Learning Facilities and Labs

Teaching Laboratory: SL 085

The department has a dedicated teaching laboratory (SL 085) for teaching labs and advanced courses, as well as one conference room available for teaching advanced courses; all other courses are taught in classrooms throughout campus. The SL 085 classroom includes microscopes, rock, mineral, and fossil samples, and video projection equipment. Students in advanced courses, with permission, are granted access to this space for studying and completing assignments.

 

Computer Laboratory: SL 049

The department maintains an undergraduate computer lab (SL 049) with numerous computer stations that include advanced software used in geology. Geology majors and students enrolled in advanced geology courses, with permission, are granted access to this space for studying and completing assignments.

Additionally, the University maintains Student Technology Centers in classroom buildings across campus. Computer classrooms located throughout the Science, Engineering, and Technology (SL) building are used as needed.

 

Biogeochemistry Lab

This laboratory specializes in biogeochemical analysis of water, soil, and rocks for the purpose of determining past changes in earth processes as well as current impacts of humans on critical biogeochemical cycles. This laboratory is directed by Dr. Filippelli and covers over 1000 sq. feet and includes a separate ICP room.

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Paleoclimatology and Sedimentology Laboratory

Research conducted by the PSL primarily uses high-resolution lake sediment archives to address questions concerning Quaternary climate change as well as the interrelationships between people, ecosystems, landscapes and climate.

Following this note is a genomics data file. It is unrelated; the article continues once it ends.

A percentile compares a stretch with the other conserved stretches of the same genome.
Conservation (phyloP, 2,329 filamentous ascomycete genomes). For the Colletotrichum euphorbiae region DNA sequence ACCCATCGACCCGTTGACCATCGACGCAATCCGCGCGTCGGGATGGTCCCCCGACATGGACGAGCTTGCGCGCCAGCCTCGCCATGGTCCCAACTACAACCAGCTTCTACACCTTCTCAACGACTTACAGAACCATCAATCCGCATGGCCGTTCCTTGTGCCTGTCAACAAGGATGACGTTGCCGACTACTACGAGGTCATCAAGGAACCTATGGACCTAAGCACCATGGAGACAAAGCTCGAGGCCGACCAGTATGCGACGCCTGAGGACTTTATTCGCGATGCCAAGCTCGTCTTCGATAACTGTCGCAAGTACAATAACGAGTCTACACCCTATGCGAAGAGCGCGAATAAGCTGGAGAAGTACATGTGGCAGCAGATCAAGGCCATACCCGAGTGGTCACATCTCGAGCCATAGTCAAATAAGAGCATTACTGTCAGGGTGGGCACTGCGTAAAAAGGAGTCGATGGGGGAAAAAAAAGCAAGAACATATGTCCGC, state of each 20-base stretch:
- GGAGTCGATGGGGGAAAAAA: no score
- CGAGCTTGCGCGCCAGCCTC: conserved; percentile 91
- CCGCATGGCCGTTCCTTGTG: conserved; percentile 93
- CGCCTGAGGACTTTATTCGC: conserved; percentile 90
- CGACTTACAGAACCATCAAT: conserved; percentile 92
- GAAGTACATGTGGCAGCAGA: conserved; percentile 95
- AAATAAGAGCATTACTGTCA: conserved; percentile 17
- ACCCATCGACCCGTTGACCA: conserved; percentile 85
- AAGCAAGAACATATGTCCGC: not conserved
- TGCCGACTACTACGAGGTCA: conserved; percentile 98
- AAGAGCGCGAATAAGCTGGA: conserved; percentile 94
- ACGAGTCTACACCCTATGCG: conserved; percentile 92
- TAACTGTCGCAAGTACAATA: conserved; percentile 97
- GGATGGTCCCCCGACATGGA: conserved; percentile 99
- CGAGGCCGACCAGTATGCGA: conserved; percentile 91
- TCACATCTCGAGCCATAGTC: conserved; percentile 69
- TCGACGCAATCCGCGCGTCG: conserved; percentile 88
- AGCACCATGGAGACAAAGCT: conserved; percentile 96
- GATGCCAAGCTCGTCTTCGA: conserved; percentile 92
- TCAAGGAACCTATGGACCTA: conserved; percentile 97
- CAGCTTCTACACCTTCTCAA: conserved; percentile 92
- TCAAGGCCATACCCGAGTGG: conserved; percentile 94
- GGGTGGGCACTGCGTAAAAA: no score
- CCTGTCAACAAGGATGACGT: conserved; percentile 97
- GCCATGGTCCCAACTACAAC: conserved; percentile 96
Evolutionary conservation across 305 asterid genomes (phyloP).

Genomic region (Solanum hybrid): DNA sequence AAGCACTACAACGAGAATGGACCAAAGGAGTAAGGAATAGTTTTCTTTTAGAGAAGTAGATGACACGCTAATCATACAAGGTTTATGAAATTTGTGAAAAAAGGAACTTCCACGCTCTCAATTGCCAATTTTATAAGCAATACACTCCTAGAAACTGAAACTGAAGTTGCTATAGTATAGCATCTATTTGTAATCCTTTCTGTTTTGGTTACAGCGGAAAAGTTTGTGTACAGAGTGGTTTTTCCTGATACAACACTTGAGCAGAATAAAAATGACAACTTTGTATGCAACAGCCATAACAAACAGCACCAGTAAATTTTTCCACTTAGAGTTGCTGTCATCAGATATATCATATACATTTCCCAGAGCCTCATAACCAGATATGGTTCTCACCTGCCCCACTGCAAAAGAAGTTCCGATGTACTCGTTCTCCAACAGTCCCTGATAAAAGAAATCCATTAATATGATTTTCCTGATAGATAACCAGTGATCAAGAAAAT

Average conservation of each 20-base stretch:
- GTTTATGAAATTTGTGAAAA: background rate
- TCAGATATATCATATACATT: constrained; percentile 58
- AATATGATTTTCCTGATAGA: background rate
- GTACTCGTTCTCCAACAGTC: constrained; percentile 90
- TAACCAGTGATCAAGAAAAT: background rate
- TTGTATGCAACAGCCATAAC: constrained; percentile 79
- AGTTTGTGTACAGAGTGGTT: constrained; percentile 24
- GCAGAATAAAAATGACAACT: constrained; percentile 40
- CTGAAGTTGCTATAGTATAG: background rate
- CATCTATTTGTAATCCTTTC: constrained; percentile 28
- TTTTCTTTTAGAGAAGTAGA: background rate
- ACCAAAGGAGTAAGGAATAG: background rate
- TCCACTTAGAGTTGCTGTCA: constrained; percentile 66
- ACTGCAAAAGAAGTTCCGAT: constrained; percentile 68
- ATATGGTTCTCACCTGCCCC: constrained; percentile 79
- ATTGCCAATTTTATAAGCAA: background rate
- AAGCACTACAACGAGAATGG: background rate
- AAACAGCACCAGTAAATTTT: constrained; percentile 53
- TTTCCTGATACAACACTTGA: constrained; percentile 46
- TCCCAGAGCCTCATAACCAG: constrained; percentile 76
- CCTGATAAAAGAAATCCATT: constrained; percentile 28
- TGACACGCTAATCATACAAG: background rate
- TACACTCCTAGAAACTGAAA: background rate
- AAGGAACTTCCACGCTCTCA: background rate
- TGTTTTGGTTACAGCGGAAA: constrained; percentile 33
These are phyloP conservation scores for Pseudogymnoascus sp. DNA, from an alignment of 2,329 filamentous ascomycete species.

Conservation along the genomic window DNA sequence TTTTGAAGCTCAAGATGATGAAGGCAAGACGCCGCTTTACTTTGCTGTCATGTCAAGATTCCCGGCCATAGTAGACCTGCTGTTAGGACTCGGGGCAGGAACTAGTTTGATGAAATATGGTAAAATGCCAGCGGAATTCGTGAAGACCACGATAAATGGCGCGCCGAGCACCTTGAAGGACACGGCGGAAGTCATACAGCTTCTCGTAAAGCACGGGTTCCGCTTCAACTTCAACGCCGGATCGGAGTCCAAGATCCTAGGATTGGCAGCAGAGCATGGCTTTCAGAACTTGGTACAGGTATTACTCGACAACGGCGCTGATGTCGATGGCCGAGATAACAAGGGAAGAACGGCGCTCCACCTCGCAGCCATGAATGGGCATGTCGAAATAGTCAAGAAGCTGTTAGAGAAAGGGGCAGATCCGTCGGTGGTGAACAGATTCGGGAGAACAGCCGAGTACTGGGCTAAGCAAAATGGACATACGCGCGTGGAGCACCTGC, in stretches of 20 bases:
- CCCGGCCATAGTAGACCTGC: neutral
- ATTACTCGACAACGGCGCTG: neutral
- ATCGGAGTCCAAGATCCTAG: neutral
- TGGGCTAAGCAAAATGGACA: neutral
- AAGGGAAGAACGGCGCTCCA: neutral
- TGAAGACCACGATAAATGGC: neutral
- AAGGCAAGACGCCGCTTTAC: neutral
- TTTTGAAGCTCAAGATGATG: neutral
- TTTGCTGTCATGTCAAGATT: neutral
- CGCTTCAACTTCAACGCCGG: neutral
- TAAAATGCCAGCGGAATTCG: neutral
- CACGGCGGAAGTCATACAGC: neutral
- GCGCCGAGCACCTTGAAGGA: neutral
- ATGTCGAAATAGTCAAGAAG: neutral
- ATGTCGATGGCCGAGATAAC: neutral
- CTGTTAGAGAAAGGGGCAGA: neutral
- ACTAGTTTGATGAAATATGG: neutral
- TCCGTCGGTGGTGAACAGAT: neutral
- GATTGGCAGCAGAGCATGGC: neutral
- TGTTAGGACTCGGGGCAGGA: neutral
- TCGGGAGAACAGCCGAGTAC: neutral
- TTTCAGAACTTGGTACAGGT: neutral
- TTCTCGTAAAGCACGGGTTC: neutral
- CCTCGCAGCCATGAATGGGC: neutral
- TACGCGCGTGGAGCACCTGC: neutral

Methodologically, this research combines rigorous field-based investigations with quantitative multi-proxy analyses that integrate sedimentology, geochemistry (e.g., stable isotopes, elemental and organic geochemistry), geophysics, and modeling.

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Stable Isotope Biogeochemistry, The Gilhooly Lab

We use the stable isotopes of carbon (δ13C), nitrogen (δ15N), sulfur (δ33S and δ34S), and oxygen (δ18O) of modern and ancient sediments, in combination with various redox and provenance proxies to interpret biological signatures recorded in the sedimentary record.

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Antarctic Research

What some might envision as one of the coldest, starkest, loneliest places on earth is a scientific paradise to Kathy Licht, associate professor of geology at the School of Science at IUPUI.

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Planetary and Environmental Remote Sensing Lab

The faculty, staffs and students in the PERSL form an interdisciplinary research team to perform experimental, theoretical and applied remote sensing studies such as mapping planetary surface composition for investigating the origin and geological evolution of a planet, and conducting radiative transfer modeling to derive biochemical and biophysical parameters of vegetation, physical and compositional properties of soil and snow, and water quality parameters for inland waters.

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Ecohydrology Lab

The general research interests in my group are studying spatial and temporal patterns of water and nitrogen availability, how vegetation adapts to and affects such patterns, and how future climate/land use changes influence the vegetation-resource interactions in various environments especially the semi-arid and arid landscapes.

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